[Image] Doubly awarded at the Life Cycle Assessment Society of Japan for the development and promotion of advanced Eco-efficiency assessment methods

Toshiba Corp. Semiconductor & Storage Products Company has worked to develop a life cycle assessment (LCA) method for the semiconductor area. To improve environmental performance in this area, environmental impacts resulting from manufacturing processes must be efficiently reduced. To this end, it is necessary to consider products throughout their entire life cycles, including their energy-saving performance during use. The company therefore developed a method for identifying improvements that have been made by using analysis charts designed to visualize the ratios between environmental impacts at the material procurement/manufacturing stage and at the use stage. In addition, the company also created assessment templates for different product categories in order to improve LCA efficiency, thereby incorporating LCA into the product development process. As a result, Toshiba was awarded the Incentive Award in the LCA category at the 8th JLCA Award Ceremony for these LCA activities in the semiconductor area. Toshiba Group has received awards in the eco-efficiency category seven times in seven consecutive years and in the LCA category four times in three consecutive years. We believe these results reflect our continued efforts to assess eco-efficiency using our Factor approach.

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Explanation about the Factor

Example of a product with a Factor 4

The Factor of a product can be plotted in a graph, as shown in the figure on the right, by combining its values on the x-axis (value factor) and the yaxis (environmental impact reduction factor). For example, a product with value twice that of the benchmark product and with environmental impact reduced to one half is represented by the point (2, 2) (marked with a triangle). The benchmark product is represented by the point (1, 1) (marked with a square).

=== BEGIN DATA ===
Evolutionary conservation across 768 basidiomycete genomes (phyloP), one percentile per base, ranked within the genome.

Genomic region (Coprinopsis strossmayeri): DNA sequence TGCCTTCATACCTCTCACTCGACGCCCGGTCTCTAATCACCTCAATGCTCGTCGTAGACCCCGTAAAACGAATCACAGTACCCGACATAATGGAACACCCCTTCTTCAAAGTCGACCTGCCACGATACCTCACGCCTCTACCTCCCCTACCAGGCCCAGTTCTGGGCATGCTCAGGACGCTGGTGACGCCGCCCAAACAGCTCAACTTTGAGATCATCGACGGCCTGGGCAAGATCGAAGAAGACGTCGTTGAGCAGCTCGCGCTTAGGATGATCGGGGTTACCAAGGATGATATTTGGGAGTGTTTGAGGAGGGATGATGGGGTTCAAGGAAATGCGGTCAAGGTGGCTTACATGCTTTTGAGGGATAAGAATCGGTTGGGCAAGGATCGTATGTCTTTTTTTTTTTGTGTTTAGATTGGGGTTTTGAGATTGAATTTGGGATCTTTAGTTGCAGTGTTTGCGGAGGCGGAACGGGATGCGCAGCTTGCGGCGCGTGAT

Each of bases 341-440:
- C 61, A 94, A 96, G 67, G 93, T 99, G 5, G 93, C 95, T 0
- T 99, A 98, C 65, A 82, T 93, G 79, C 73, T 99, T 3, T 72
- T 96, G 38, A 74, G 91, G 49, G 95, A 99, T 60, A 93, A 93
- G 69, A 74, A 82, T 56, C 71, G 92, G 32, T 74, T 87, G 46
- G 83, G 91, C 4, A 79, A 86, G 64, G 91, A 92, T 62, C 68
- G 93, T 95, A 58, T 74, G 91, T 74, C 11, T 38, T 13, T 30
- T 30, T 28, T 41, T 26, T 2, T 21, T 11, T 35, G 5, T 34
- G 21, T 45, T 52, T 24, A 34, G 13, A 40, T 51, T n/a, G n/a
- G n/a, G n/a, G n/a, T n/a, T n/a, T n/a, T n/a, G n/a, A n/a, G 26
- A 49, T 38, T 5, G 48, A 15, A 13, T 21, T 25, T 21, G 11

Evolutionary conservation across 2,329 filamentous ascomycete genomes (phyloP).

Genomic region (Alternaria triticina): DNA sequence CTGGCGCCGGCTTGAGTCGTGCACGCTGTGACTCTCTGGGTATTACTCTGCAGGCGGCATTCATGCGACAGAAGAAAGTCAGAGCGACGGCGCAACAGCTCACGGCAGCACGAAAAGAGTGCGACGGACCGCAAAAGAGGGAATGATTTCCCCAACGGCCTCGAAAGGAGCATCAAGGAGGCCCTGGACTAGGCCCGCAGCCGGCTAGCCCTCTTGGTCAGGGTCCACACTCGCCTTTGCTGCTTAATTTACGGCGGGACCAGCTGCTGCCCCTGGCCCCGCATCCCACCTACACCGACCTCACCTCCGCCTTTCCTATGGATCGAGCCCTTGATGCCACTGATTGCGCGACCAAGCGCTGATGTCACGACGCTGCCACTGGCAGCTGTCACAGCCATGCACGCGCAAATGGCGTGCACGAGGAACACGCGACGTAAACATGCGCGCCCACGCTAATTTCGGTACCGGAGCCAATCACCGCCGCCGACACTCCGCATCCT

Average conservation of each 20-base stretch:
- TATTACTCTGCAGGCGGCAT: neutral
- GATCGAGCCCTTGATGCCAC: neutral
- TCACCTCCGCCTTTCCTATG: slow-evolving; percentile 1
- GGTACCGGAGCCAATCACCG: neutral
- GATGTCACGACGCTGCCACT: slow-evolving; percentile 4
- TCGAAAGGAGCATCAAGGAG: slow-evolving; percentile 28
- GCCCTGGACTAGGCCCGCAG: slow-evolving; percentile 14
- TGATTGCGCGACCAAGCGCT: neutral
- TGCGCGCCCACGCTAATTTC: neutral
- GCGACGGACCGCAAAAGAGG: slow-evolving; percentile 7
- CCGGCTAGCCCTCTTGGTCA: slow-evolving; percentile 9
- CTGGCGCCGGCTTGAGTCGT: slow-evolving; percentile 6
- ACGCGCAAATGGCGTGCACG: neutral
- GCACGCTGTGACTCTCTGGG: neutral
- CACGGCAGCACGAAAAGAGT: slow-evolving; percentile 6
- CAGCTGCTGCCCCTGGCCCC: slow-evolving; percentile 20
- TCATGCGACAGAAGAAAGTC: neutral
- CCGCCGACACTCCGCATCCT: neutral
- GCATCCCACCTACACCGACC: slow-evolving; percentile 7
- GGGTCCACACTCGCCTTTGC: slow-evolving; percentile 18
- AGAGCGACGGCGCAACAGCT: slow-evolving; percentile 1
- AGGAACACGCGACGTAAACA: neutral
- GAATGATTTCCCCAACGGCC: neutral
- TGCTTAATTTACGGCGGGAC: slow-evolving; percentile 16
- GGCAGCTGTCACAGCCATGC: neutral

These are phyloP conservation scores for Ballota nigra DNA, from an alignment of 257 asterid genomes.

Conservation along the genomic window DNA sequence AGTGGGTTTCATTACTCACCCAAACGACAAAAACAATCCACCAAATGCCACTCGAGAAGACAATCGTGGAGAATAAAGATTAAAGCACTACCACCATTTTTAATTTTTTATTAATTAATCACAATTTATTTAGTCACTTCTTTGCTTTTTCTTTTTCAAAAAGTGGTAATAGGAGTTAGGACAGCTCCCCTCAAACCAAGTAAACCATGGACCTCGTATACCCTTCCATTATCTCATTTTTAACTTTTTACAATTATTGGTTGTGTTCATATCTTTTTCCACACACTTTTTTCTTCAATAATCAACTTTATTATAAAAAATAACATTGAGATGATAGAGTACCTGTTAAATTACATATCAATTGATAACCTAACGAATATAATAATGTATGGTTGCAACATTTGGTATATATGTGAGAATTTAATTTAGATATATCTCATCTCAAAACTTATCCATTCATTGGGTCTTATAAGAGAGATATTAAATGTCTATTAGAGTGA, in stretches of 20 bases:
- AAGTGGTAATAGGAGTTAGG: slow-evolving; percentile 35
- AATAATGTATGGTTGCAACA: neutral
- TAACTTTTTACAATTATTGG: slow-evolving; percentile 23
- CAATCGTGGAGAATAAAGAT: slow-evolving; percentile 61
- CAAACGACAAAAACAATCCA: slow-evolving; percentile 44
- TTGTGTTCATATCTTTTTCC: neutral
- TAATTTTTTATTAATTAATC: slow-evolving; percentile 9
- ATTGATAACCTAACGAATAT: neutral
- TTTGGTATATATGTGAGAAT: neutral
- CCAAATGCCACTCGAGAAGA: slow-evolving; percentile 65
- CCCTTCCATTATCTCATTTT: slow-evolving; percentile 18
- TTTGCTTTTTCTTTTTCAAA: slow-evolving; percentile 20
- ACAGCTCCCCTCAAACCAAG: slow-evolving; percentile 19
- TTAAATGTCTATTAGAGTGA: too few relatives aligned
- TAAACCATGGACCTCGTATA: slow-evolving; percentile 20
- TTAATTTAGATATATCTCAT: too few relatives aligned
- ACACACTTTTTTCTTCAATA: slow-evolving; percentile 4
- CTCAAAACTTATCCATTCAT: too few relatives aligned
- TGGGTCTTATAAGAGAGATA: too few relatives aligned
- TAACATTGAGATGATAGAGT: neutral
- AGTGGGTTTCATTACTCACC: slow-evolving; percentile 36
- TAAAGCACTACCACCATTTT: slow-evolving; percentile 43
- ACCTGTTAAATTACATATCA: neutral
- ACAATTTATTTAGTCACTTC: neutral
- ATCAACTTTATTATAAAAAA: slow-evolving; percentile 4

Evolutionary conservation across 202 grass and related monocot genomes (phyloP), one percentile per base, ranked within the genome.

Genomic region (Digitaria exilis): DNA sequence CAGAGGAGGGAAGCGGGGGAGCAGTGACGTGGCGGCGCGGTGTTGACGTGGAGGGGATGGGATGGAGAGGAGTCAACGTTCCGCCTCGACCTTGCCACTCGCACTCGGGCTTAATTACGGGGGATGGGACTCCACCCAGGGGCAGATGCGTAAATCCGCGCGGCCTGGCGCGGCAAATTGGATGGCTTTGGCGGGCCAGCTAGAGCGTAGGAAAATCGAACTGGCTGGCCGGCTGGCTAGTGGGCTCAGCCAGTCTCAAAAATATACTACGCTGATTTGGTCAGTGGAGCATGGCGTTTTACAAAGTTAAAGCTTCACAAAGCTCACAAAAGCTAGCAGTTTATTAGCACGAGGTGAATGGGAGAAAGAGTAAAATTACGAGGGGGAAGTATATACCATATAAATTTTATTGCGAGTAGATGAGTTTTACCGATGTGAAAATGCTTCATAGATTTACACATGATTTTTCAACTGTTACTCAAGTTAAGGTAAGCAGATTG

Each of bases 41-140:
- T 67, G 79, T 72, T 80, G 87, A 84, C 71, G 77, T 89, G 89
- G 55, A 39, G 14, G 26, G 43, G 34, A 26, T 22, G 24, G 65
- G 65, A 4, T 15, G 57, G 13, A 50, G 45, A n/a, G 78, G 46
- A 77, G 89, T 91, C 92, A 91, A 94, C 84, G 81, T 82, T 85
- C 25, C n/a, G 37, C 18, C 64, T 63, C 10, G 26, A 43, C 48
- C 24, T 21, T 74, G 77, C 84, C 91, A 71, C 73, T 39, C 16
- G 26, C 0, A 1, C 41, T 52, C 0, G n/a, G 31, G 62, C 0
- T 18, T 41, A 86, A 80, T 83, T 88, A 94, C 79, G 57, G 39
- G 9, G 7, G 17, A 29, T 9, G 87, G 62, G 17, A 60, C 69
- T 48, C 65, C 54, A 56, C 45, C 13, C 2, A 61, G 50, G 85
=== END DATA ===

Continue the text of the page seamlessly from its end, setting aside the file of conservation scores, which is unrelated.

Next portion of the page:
All combinations that are on the curve shown in the figure on the right have a Factor 4 (e.g., points represented by a circle). The Factor, for which values are calculated by multiplying values on the x- and y-axes, generally gives high scores to combinations that strike a good balance between values on the two axes.
For example, the point (2, 2), which is represented by a triangle and has the same value on the x- and y-axes, is located at the shortest distance from the point (1,1) (represented by a square), providing the shortest way to the Factor 4. However, products vary in the level of improvement represented by the x- and y-axes and some products deliver excellent performance only in one of these aspects. Toshiba Group checks to ensure that steady progress is made in reducing environmental impact and increasing the value provided by products by visualizing the progress in a graph on the right. The Factor is also used to provide guidelines for making further improvements.

[Image] Environmental impact reduction factor

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Calculation of the factor value for a standard elevator